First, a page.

Can't we develop a master ROM?
Yes, this sounds like master key, that works for all locks. But, what I mean to say is, many OEMs, carriers, are, as you know, habituated to give delayed updates for Android. Many don't give them at all. There are many devices in the market which fit the minimum requirements criteria of latest versions but are still deprived of upgrades, mostly to suit the makers' business prospects. Now-a-days, there are several custom ROMs available from many developers who can provide upgraded software for respective phones. But why can't we have a software that fits all. Why do we need a different ROM for every device. As in, we have a single dvd of Windows or Ubuntu that can be installed on PCs of different configurations and made by different companies like Dell, Acer, or assembled. Just like that, can't we have an Android ROM that can be installed on all phones which like Windows or Ubuntu adapts to the configuration and hardware availability of the phone? Why do we have to go through this complex network of customizing ROMs for each device, do trial and error, etc.? This software can be made available to the public or at least developers when it has been tested at least on Google's Nexus devices. Many would argue that this might hit sales of OEMs, but when PCs were ruling, we still had this method in place and it didn't deter them.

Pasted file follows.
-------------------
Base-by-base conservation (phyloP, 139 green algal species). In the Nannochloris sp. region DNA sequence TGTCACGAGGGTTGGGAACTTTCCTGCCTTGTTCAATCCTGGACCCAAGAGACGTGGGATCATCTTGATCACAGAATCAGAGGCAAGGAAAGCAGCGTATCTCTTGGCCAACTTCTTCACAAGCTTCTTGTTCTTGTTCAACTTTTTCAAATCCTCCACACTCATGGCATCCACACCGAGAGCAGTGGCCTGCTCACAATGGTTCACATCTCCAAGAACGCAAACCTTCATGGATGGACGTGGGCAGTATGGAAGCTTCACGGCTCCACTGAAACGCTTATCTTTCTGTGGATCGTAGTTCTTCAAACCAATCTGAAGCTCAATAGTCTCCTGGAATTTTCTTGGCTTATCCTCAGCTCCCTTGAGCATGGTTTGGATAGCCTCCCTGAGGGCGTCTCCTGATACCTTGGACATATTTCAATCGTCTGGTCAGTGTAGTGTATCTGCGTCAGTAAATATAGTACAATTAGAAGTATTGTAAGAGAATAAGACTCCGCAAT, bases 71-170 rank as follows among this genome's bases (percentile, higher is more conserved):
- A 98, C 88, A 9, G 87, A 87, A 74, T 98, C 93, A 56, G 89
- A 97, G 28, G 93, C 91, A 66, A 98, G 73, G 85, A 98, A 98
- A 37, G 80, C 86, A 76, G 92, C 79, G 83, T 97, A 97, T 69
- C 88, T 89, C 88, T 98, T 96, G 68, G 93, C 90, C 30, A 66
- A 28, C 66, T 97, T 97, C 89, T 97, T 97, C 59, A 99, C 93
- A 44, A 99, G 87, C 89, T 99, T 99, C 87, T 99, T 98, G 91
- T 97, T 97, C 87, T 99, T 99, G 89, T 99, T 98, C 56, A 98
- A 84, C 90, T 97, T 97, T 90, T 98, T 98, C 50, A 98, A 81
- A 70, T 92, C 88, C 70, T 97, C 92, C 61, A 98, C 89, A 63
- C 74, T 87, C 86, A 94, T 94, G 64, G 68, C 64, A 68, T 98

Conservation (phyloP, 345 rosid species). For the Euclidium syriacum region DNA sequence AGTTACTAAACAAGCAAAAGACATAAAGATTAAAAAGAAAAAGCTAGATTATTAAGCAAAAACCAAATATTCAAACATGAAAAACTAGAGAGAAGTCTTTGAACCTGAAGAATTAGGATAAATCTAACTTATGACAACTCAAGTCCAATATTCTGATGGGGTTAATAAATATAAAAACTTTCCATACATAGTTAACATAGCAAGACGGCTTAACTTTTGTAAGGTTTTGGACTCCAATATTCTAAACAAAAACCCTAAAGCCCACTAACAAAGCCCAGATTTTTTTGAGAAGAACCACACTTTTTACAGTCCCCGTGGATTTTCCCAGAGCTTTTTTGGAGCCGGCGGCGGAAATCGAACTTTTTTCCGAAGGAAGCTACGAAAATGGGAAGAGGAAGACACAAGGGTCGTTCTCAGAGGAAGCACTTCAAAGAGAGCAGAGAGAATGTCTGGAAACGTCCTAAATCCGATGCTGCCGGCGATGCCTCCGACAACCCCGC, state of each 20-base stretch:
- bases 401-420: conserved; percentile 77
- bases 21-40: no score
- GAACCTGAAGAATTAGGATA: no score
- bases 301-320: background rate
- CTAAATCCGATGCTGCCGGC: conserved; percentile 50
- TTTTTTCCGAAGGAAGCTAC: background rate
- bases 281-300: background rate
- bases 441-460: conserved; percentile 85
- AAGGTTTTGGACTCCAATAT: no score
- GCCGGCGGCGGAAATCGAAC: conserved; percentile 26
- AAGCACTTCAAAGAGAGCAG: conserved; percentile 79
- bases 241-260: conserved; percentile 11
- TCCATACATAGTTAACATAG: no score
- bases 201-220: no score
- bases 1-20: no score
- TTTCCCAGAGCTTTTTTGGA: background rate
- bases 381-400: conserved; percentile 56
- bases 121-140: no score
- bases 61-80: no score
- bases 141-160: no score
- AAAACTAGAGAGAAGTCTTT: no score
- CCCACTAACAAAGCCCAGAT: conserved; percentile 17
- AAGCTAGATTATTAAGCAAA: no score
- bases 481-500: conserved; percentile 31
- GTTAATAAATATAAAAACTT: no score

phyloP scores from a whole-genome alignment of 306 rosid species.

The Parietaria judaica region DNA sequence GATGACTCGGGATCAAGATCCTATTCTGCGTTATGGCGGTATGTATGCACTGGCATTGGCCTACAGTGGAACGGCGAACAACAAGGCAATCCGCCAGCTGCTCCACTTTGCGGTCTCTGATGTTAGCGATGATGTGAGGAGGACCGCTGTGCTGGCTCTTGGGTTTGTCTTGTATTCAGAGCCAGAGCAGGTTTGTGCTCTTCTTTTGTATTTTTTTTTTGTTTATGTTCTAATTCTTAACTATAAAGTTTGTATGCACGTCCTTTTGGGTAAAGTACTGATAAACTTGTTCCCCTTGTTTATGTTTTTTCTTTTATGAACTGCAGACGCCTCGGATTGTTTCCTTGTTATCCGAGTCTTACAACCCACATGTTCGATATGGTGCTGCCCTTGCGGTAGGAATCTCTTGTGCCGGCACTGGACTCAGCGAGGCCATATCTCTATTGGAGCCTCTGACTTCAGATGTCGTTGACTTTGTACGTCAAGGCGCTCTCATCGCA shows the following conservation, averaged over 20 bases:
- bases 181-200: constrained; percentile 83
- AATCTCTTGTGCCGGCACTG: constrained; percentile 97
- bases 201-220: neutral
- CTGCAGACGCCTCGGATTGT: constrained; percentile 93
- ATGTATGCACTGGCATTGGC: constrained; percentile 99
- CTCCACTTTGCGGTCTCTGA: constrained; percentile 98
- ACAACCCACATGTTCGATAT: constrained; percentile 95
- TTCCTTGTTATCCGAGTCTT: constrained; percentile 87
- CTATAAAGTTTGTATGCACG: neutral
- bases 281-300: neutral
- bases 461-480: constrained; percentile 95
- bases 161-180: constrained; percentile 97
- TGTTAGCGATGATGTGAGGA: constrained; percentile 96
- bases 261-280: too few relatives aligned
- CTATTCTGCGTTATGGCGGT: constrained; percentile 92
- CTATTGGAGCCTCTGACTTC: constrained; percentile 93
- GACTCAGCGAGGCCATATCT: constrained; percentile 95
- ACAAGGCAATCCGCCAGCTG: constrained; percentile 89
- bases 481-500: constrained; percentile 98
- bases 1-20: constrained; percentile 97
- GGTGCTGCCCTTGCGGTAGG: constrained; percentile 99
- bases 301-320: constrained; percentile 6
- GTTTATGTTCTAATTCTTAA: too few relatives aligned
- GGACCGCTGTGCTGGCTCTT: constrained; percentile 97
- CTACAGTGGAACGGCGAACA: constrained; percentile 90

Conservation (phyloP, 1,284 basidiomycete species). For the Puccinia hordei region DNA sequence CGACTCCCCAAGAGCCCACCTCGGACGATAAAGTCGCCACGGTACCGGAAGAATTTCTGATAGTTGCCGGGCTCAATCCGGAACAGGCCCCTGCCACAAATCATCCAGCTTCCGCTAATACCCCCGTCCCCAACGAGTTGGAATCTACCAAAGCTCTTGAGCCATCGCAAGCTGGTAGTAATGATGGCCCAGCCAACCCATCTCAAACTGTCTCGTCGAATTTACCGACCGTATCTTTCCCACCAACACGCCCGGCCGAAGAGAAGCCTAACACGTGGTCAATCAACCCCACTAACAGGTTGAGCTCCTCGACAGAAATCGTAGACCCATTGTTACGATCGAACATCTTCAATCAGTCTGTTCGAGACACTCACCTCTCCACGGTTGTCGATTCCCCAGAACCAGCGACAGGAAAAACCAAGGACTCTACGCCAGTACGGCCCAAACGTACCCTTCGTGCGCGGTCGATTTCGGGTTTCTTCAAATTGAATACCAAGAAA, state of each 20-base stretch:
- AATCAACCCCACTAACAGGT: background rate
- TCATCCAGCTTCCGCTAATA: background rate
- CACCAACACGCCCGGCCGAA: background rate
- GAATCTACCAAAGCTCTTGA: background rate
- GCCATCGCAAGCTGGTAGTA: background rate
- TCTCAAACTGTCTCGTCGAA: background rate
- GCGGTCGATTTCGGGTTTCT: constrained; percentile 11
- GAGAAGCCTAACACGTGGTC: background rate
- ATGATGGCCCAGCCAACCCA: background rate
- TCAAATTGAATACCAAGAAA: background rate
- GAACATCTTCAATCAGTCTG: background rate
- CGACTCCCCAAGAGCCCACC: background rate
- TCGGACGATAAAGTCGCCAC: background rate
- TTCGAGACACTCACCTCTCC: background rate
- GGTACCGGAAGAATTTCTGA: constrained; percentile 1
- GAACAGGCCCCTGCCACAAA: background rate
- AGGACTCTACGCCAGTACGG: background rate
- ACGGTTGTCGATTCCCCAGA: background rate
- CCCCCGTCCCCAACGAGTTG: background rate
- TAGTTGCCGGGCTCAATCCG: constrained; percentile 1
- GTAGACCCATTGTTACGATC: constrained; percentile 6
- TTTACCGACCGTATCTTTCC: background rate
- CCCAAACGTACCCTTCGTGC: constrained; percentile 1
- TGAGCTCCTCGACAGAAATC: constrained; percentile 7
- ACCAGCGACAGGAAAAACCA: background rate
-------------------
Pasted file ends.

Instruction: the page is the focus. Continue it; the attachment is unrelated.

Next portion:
(Correct me if this is already available or if there is a grave technical impossibility in doing this.)
Re: Can't we develop a master ROM?
One word - DRIVERS
What some (many?) don't realize is that those ROMs are customized to the device based on the HW (primarily the SoC) in the device, with the drivers baked in by the phone manufacturer. In order to deploy a "universal" ROM, you'd need to bake in the drivers for EVERY device. Phil mentioned on the podcast 2 weeks ago there are some 4200 devices supported by the AC app, imagine the size of that ROM. Doing this also requires that the SoC maker provide continued support for the chip.
It can be done with Windows because of the PnP nature of Windows, the drivers can be updated on the fly, and are installed over the internet (in many cases).
Think of an Android device like buying a Dell. You buy it from the store with a pre-set image, all the drivers are already there and the thing is ready to go. If you decide you don't want to use what Dell configures out of the box, you're on your own for installing the plain OS, including making sure you can get compatible device drivers.